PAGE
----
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EtymologyEdit

From Middle English northerne, from Old English norþerne, from Proto-Germanic *nurþrōnijaz. Cognate with Old High German nordrōni and Old Norse norrœnn.

PronunciationEdit

  • (UK) IPA(key): /ˈnɔːðən/, /ˈnɔːðn̩/
  • (US) IPA(key): /ˈnɔɹðɚn/, enPR: nôr′thərn
  • (non-standard) IPA(key): /ˈnɒðə(ɹ)n/
  • (file)

AdjectiveEdit

northern (comparative more northern, superlative most northern)

  1. Of, facing, situated in, or related to the north.
    • 2013 June 29, “High and wet”, in The Economist, volume 407, number 8842, page 28:
      Floods in northern India, mostly in the small state of Uttarakhand, have wrought disaster on an enormous scale. The early, intense onset of the monsoon on June 14th swelled rivers, washing away roads, bridges, hotels and even whole villages.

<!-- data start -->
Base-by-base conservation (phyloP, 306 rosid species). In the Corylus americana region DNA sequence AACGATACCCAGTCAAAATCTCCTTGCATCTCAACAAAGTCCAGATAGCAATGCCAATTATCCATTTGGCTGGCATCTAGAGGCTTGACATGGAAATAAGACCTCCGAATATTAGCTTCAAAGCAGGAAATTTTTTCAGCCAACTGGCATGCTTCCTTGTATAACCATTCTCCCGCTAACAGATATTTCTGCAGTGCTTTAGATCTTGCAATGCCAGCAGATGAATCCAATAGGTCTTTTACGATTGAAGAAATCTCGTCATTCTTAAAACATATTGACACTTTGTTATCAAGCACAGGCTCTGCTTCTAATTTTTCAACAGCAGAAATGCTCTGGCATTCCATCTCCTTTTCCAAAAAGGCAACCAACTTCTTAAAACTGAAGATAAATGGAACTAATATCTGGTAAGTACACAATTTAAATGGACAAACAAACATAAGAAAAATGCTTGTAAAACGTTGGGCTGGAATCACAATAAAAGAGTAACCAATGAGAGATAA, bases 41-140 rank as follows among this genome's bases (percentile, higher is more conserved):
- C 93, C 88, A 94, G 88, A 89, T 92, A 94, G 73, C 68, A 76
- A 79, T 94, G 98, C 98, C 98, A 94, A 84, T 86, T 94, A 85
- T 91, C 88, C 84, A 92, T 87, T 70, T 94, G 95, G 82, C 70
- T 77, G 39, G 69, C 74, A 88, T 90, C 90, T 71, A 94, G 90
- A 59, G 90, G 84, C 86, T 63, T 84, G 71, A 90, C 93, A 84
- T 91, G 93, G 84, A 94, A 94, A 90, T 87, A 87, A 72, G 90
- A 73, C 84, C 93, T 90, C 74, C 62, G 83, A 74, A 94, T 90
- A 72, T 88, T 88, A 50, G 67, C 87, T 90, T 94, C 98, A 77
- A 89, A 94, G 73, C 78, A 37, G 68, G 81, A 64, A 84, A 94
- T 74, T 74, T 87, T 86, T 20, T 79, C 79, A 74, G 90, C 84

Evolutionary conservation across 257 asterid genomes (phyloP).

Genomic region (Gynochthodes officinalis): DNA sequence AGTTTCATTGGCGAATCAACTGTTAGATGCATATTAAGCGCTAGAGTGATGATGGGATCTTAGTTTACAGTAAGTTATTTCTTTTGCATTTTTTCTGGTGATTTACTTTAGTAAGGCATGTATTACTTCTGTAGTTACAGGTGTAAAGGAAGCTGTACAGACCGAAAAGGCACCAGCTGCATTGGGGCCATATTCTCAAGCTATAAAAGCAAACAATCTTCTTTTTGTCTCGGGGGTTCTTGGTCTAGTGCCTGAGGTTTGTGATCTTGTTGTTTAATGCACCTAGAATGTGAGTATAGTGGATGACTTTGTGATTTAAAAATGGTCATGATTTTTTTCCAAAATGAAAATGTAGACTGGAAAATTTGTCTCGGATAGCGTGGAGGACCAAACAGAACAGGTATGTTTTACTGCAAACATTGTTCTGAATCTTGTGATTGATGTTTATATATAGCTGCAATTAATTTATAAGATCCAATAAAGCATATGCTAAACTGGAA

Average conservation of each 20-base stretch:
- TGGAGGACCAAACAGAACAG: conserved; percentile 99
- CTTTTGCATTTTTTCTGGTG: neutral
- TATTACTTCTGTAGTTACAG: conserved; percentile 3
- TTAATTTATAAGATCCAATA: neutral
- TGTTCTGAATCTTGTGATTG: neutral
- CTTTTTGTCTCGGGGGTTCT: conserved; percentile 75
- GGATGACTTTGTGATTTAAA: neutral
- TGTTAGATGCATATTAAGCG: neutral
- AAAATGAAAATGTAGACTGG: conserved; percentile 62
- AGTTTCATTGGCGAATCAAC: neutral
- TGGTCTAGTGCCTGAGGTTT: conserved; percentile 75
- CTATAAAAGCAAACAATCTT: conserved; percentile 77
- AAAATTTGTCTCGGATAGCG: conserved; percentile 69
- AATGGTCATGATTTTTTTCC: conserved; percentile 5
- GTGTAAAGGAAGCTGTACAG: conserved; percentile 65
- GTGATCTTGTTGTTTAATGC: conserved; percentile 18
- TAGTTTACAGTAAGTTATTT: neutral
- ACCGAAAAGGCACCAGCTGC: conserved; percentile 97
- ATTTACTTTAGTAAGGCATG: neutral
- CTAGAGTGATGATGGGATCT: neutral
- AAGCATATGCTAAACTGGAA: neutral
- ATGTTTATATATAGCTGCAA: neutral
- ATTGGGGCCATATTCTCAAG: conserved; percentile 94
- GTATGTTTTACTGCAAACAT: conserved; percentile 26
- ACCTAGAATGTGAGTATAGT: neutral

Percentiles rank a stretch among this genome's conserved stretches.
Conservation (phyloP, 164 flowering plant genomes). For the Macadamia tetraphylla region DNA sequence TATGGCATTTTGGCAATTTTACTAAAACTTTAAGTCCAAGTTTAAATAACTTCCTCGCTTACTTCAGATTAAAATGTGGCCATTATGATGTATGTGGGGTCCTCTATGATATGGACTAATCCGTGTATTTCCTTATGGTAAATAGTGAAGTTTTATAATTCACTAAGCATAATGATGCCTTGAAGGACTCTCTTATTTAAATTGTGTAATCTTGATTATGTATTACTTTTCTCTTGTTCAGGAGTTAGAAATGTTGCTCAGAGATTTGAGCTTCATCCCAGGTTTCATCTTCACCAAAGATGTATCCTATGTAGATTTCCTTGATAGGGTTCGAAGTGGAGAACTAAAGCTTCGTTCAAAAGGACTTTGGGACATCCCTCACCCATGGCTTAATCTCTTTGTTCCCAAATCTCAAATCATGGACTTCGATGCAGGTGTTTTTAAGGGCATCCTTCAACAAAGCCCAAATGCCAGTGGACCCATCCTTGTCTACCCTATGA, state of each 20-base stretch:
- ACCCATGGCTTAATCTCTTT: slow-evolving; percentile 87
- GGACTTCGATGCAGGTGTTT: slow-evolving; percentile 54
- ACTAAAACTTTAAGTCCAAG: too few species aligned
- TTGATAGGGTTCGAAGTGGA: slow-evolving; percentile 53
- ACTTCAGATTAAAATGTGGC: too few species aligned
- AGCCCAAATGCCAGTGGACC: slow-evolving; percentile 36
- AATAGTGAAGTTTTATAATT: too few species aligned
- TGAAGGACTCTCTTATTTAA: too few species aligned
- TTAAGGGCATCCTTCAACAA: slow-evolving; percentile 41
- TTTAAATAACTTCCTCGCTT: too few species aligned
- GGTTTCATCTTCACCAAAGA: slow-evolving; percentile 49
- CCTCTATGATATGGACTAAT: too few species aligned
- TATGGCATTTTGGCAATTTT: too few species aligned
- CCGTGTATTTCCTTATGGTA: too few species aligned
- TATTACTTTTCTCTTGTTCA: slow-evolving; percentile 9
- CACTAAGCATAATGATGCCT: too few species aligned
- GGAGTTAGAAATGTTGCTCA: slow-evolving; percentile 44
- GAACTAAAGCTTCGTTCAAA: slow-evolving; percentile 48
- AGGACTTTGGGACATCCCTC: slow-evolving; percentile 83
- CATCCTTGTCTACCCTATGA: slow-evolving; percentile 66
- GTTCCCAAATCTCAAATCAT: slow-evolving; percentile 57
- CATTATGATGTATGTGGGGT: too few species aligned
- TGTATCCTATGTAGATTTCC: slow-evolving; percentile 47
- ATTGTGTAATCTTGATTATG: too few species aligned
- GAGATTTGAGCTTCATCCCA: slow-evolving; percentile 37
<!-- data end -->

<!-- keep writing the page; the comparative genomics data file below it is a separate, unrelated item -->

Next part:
2. (of a wind) Blowing from the north; northerly.
  3. (Britain) Characteristic of the North of England (usually capitalised)
    Les Dawson was a famous northern comedian.

SynonymsEdit

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See alsoEdit

NounEdit

northern (plural northerns)

  1. An inhabitant of the northern regions.
  2. (fishing) The northern pike.
    • 1993, Barry Reynolds, ‎John Berryman, Pike on the Fly: The Flyfishing Guide to Northerns, Tigers, and Muskies
      As is the case with northerns, the female muskie, trailed by her attendant males, may broadcast eggs over several hundred yards.